What to Do in a Public Health Crisis

What to Do in a Public Health Crisis

I had a completely different cartoon mapped out when I sat down to draw, and then this story broke: Michigan reaches $600M settlement in Flint water crisis.

So I started again from scratch. It didn’t take me long to find parallels between the current coronavirus pandemic and the ongoing Flint water crisis — how Flint was kind of a “canary in the coal mine” for what we as a nation are experiencing now. Well, I suppose it’d be more correct to say that the Flint water crisis could have been a canary in the coal mine. (We all would have needed to notice and care that the canary died for the analogy to play through.)

But here’s what I really find notable: There are three basic types of consequences for these tragedies — death, chronic health conditions, and money. Which one is most likely to motivate people?

I’d say that evidence shows death is the least effective. We can’t (or simply don’t want to) relate to it. It’s too abstract, especially as numbers grow. Chronic health conditions are a bit more tangible — we can all imagine being sick. Perhaps not lead poisoning or lung damage sick, but sick.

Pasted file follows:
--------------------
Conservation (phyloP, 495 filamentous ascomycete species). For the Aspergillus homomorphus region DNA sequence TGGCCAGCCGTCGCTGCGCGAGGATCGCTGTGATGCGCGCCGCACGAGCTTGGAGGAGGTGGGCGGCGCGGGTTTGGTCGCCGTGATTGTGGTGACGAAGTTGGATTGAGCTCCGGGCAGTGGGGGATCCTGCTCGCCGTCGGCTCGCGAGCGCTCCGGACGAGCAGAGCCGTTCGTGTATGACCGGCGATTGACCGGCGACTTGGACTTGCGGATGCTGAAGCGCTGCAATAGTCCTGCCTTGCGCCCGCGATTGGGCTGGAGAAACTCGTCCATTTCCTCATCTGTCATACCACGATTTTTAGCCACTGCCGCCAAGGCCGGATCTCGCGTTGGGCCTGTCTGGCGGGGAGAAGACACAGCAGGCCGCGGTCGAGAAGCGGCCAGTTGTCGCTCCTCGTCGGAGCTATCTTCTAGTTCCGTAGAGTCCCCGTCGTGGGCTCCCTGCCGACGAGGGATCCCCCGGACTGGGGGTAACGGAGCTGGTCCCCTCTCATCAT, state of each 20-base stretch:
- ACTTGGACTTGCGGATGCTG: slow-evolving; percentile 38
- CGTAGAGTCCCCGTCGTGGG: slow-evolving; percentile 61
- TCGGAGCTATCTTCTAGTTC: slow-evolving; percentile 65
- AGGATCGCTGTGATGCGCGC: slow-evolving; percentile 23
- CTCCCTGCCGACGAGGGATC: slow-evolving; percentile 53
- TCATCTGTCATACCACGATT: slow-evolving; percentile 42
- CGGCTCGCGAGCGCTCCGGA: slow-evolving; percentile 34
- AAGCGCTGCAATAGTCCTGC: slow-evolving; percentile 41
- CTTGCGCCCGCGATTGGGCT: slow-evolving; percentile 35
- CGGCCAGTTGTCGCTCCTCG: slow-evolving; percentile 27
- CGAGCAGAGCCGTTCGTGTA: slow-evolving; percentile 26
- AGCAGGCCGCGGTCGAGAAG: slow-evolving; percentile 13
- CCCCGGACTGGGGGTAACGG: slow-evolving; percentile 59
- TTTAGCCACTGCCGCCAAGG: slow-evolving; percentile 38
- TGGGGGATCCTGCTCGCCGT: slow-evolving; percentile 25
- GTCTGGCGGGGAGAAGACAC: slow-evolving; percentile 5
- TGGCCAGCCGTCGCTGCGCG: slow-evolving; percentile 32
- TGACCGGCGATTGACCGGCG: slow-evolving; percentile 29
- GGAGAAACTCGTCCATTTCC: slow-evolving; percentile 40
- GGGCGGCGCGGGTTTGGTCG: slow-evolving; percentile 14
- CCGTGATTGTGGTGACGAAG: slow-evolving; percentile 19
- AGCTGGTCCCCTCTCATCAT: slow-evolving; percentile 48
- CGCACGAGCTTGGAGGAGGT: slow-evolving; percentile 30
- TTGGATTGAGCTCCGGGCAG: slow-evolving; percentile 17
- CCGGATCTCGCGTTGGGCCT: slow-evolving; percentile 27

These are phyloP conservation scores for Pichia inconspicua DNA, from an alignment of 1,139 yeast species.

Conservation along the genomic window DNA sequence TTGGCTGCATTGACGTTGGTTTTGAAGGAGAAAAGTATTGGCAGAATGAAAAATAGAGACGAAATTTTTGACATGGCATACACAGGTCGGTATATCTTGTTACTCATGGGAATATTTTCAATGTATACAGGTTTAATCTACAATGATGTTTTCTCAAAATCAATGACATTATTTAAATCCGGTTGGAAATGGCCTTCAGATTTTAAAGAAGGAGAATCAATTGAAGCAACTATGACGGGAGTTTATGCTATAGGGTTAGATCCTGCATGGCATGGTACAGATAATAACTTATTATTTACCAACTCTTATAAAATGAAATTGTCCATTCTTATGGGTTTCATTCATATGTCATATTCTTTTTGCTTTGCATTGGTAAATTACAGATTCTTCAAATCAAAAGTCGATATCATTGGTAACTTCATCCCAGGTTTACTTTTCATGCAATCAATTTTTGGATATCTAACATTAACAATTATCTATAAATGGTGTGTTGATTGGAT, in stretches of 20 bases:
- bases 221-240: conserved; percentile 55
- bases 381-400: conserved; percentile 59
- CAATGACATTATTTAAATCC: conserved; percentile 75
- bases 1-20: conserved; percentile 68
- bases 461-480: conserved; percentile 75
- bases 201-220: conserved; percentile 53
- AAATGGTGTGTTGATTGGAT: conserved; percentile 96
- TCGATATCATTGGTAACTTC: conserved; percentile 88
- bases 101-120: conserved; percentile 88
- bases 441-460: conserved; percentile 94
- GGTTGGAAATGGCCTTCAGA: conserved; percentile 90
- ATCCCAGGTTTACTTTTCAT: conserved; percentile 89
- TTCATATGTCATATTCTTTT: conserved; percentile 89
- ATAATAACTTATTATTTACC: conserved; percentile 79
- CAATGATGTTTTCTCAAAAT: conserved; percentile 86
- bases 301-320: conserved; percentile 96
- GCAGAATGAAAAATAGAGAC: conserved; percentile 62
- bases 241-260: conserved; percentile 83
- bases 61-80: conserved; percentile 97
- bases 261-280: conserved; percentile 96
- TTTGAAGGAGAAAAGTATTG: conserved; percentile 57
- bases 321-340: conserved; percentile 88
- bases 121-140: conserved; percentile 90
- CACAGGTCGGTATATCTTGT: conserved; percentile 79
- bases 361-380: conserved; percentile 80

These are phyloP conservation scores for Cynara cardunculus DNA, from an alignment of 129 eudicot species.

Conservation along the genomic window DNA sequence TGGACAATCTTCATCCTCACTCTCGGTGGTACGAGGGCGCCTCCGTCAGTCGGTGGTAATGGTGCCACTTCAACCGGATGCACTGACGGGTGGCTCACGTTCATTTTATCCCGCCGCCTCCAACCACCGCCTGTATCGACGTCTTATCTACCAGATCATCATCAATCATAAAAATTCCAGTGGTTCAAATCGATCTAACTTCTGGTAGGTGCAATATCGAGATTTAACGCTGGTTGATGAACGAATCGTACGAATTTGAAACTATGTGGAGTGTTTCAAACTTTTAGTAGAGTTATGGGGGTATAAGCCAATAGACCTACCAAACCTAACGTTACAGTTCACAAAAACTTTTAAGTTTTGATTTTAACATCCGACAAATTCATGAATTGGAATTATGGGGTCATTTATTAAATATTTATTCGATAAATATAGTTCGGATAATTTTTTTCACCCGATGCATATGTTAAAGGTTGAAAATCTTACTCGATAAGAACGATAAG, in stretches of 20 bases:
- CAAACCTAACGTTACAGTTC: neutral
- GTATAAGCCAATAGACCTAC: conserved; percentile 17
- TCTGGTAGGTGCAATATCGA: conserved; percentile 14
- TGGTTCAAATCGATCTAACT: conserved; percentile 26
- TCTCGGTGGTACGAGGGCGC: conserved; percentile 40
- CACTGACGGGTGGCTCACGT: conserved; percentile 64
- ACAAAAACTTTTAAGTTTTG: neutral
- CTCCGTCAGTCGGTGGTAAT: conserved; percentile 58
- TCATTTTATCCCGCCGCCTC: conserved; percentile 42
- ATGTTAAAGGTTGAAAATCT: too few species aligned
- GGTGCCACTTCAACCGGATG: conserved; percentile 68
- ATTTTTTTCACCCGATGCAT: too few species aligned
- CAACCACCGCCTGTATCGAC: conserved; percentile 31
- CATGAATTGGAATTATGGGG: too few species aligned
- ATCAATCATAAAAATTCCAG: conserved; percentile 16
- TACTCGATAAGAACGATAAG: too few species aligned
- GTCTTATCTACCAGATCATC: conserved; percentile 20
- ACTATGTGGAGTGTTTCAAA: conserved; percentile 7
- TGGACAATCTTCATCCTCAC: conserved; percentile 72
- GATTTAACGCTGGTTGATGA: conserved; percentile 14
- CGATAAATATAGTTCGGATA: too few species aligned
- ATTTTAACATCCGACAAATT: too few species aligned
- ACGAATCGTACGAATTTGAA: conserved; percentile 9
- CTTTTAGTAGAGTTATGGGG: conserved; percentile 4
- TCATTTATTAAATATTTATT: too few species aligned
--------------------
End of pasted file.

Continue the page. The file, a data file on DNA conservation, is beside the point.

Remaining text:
But I think the best motivator is money. More specifically, our money, taxpayer money! The idea of somebody wasting our hard-earned money is pretty much what motivated this country to be a country. Perhaps we can channel that. A completely avoidable health crisis has now cost Michigan taxpayers $1 billion (this recent $600 million added to the $400 million already spent). That would seem like enough to get us to listen to medical experts.

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